The discovery of iridium anomalies in three Cretaceous-Tertiary sections by the Alvarez team in 1980 prompted them to hypothesize an asteroid impact to explain these unusual concentrations. In the following years further evidence provided more support for their hypothesis, but a small minority of scientists are still unconvinced. Since the earth sciences were confronted with the impact hypothesis heated debates about mass extinctions, gradual or extraterrestrial causes, Lyellian uniformitarianism, evolution, and catastrophism got under way. Creationists have taken up this topic reluctantly, perhaps well aware that too much catastrophism may disturb cherished Flood models as well. Nevertheless, impact events did occur and should have their appropriate place in every earth model.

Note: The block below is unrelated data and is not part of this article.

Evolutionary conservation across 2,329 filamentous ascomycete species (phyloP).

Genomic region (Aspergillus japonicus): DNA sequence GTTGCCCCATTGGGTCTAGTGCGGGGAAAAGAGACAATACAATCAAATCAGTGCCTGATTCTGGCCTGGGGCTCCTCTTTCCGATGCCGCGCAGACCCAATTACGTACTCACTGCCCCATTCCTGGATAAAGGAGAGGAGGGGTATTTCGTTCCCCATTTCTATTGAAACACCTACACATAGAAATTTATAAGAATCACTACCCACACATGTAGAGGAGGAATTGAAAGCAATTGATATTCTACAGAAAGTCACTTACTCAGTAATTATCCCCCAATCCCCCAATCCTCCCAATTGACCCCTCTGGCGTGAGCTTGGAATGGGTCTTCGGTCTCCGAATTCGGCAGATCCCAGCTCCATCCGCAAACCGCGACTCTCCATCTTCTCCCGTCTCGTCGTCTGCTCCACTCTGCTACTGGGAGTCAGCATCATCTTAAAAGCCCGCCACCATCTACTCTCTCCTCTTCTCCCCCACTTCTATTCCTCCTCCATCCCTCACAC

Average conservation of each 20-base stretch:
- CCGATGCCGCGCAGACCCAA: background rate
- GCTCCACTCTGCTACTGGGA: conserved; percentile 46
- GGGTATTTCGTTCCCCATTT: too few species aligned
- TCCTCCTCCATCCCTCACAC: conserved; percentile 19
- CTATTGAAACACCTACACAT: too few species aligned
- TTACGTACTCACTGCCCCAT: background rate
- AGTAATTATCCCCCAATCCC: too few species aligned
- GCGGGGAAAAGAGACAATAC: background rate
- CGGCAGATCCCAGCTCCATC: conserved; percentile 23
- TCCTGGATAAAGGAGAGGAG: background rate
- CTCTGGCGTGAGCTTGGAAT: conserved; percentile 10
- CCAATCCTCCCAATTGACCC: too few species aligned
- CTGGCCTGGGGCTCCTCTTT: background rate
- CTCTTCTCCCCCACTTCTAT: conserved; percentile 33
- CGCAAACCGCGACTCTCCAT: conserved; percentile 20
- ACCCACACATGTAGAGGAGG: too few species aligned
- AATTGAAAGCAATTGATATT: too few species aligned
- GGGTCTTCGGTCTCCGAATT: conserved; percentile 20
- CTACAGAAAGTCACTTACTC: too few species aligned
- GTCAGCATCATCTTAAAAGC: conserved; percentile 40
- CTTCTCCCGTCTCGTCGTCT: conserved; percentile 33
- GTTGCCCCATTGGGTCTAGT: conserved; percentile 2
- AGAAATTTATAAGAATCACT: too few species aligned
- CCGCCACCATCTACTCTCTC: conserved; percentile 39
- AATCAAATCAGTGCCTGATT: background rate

Impact, K-T boundary, catastrophism, mass extinction
DigitalCommons@Cedarville provides a publication platform for fully open access journals, which means that all articles are available on the Internet to all users immediately upon publication. However, the opinions and sentiments expressed by the authors of articles published in our journals do not necessarily indicate the endorsement or reflect the views of DigitalCommons@Cedarville, the Centennial Library, or Cedarville University and its employees. The authors are solely responsible for the content of their work. Please address questions to email@example.com.
"The Impact at the Cretaceous/Tertiary Boundary,"
Proceedings of the International Conference on Creationism: Vol. 4, Article 18.
Available at: https://digitalcommons.cedarville.edu/icc_proceedings/vol4/iss1/18